Review: Palimpsest, by Catherynne M. Valente
The wound of the 'sexually-transmitted city'
"'Not for everyone' is certainly one--dude, no book is for everyone, why does this need to be said, even the most popular books have entire cultures of hate around them, if books were either black or white, for everyone or no one, then there'd be five books published a year and that would be it. No one would have to write reviews."
Having now read the Hugo Award-nominated Palimpsest, I find it hard not to echo the phrase, "not for everyone".
Palimpsest is far from your average genre novel, and a reader seeking from it the comforts of the familiar is likely going to wander away confused and disappointed. Palimpsest does not boast a standard plot or setting and features no obvious hero or villain. And then there's the language ...
Worse then the lazy descriptions of her work as "dense" and "not for everyone", says Valente, "is the oft-repeated saw" that she writes "more poetry than prose".
Valente's second objection is simply correct. Her prose is complicated and artful, loaded with imagery and metaphor, but it is not poetry, stealth or otherwise. It is presumably sometimes mistaken for poetry because Valente dares to dance from present tense to past, from second person to third (and back again). She is a writer willing to play with language, to push and pull it into new and interesting shapes — almost always, I am happy to say, while keeping in mind that she is first of all telling a story — however (ahem) difficult or even "dense".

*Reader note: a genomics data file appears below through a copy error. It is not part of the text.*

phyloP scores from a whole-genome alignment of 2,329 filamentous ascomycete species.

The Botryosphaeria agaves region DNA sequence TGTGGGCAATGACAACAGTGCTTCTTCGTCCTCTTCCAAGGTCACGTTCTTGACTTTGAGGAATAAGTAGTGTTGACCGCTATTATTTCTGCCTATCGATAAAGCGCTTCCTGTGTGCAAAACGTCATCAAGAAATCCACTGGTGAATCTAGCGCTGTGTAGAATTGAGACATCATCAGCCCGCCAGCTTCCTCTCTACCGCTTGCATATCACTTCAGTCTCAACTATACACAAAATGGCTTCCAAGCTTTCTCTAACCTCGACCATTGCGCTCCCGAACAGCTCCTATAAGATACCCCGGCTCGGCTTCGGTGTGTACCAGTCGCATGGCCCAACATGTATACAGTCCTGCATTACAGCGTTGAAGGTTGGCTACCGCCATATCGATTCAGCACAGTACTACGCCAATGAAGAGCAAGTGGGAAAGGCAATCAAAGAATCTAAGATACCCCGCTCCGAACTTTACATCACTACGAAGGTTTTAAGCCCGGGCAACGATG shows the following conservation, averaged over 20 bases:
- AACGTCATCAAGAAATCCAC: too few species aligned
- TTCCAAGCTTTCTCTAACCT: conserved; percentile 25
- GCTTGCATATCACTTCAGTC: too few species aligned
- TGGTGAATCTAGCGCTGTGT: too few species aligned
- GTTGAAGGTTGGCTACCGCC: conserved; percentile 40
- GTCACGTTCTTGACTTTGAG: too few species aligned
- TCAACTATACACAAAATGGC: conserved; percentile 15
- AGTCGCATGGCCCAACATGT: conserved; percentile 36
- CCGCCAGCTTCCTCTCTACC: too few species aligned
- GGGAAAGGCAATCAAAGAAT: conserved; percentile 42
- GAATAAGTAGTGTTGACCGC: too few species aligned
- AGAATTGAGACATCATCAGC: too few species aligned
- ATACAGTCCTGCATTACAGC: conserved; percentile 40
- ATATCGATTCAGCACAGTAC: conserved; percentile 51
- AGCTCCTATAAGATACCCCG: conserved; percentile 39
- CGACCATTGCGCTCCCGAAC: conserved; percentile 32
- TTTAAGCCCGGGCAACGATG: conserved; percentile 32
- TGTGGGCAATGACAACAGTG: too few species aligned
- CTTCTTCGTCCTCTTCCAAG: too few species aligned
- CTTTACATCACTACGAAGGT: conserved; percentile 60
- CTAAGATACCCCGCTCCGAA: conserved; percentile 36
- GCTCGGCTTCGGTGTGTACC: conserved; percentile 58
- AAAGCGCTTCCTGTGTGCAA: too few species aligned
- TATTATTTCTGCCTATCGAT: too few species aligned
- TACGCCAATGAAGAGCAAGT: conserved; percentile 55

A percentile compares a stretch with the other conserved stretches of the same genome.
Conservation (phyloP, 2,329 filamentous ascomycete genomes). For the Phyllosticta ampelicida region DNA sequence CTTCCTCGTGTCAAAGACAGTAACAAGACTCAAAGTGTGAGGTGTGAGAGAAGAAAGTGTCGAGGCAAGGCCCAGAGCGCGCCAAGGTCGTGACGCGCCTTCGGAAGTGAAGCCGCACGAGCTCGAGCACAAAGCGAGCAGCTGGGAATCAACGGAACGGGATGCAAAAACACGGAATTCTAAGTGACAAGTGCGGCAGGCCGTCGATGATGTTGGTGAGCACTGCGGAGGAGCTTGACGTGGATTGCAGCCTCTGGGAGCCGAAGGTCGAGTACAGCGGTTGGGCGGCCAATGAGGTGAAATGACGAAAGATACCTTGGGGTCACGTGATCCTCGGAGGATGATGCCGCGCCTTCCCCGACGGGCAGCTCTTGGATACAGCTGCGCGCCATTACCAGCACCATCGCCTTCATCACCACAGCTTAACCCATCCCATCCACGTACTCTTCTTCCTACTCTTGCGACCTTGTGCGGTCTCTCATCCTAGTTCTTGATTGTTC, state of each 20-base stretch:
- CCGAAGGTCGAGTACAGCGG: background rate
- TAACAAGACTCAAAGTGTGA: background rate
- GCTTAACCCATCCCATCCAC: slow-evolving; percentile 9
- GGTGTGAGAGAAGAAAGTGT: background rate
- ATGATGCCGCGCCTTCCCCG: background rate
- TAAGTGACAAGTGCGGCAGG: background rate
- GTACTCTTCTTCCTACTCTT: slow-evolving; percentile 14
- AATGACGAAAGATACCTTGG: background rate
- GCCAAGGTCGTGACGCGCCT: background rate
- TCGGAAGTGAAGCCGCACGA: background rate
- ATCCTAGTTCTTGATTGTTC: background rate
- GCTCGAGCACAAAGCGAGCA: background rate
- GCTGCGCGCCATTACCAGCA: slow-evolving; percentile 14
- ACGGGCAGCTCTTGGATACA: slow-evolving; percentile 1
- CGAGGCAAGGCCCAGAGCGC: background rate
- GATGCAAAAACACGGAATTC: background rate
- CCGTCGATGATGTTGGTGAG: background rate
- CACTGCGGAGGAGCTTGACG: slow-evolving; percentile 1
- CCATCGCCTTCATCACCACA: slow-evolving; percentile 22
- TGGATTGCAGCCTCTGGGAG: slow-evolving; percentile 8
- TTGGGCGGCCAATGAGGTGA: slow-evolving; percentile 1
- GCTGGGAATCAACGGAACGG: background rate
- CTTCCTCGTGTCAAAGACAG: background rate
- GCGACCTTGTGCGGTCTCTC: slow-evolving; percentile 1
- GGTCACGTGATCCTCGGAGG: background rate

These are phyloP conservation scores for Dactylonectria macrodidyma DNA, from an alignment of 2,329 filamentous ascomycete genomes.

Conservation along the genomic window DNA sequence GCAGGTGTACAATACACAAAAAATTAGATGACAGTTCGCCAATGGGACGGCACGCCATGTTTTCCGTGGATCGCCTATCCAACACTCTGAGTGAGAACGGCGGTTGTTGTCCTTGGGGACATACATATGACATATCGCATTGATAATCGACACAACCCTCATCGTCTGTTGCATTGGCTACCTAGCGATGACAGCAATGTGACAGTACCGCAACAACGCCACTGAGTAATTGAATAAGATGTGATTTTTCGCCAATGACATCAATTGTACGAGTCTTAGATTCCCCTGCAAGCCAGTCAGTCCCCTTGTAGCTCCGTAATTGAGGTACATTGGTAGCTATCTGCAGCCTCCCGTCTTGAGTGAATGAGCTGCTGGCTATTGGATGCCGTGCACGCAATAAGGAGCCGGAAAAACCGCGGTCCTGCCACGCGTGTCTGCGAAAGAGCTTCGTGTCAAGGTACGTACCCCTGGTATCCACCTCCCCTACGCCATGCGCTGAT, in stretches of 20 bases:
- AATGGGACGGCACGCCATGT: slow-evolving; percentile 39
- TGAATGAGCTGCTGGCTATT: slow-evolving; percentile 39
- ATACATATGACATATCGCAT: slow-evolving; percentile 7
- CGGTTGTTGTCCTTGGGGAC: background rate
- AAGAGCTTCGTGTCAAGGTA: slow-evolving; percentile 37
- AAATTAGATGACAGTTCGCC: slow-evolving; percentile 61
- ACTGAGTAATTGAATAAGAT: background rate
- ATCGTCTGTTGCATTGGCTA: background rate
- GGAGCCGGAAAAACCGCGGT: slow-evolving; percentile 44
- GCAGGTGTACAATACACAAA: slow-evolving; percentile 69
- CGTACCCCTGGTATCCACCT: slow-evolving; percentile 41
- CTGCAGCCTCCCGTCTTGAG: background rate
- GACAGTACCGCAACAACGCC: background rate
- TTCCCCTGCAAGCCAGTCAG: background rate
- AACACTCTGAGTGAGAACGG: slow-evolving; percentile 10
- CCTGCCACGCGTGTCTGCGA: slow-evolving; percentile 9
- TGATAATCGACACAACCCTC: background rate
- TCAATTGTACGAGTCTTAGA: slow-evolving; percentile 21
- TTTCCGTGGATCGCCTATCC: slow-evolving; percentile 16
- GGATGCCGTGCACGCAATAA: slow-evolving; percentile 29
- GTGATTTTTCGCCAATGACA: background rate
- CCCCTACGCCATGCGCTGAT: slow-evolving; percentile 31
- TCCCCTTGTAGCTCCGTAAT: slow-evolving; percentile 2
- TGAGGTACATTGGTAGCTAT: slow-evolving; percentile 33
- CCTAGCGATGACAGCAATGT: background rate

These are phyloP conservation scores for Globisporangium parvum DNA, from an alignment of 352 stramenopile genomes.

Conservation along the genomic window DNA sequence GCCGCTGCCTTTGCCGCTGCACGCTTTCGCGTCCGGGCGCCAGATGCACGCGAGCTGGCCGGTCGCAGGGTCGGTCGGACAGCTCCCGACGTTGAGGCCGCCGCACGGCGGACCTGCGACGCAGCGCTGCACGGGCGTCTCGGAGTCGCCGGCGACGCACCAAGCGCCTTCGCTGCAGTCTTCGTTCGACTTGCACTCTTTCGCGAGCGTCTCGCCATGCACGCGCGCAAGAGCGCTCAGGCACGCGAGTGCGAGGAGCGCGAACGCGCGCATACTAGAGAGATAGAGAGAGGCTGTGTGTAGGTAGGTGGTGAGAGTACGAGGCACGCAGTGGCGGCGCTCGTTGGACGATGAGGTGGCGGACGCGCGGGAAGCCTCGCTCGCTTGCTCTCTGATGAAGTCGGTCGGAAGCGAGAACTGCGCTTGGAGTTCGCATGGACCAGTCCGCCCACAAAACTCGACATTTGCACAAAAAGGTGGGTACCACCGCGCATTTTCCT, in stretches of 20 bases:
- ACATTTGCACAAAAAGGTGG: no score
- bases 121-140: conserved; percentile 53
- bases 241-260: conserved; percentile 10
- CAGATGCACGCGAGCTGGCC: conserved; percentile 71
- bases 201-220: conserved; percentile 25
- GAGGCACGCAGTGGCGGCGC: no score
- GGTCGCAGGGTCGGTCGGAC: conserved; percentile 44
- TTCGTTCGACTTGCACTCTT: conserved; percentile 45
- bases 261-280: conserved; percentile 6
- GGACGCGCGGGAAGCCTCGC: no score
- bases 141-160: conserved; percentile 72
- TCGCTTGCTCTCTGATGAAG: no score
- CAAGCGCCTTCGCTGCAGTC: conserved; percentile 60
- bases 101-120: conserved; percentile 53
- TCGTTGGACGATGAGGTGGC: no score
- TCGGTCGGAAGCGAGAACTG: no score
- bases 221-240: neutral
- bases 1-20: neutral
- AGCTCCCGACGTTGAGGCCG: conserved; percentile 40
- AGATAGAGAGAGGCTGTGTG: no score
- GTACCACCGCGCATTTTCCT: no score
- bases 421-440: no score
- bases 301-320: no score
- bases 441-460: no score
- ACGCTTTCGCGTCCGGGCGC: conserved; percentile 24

None of which make of a piece of writing, poetry, any more than inclusion of parts for viola and bassoon of necessity make of a piece of music, a symphony.
All that said, is Palimpsest a good novel?
On first-reading, yes it is. Very much so.
Bold ambitions, much success
By Catherynne M. Valente
Bantam Spectra, 2009
367 pages, $16.50
# ISBN-10: 0553385763
# ISBN-13: 978-0553385762
Palimpsest the novel is about Palimpsest, the city: a fantastical urban landscape that can be visited only via sex, the physical congress of one body with another — a concept one website credits Valente herself with having called a "sexually-transmitted city". The disease (if disease is the right word; affliction may be more apt) manifests through physical stigmata, a portion of a map of the city which blossoms upon the skin of those who have visited it.
As you probably imagine, Palimpsest is a novel drenched polymorphously in sex, but it is not about sex, nor is it particularly erotic. Sex is the vector to the story, as it were, but not the story itself.
As that story opens, we are introduced to the city, Palimpsest, and to four inadvertent visitors, who have nothing in common but that they have been infected at the same time and so find themselves "quartered" together, like members of a tour group arbitrarily placed in the same cabin. They are: Sei, a young Japanese train-enthusiast; Oleg, a Russian-American locksmith with a questionable grasp on reality; Ludovico, an obsessive Italian book-binder; and November, an American beekeeper.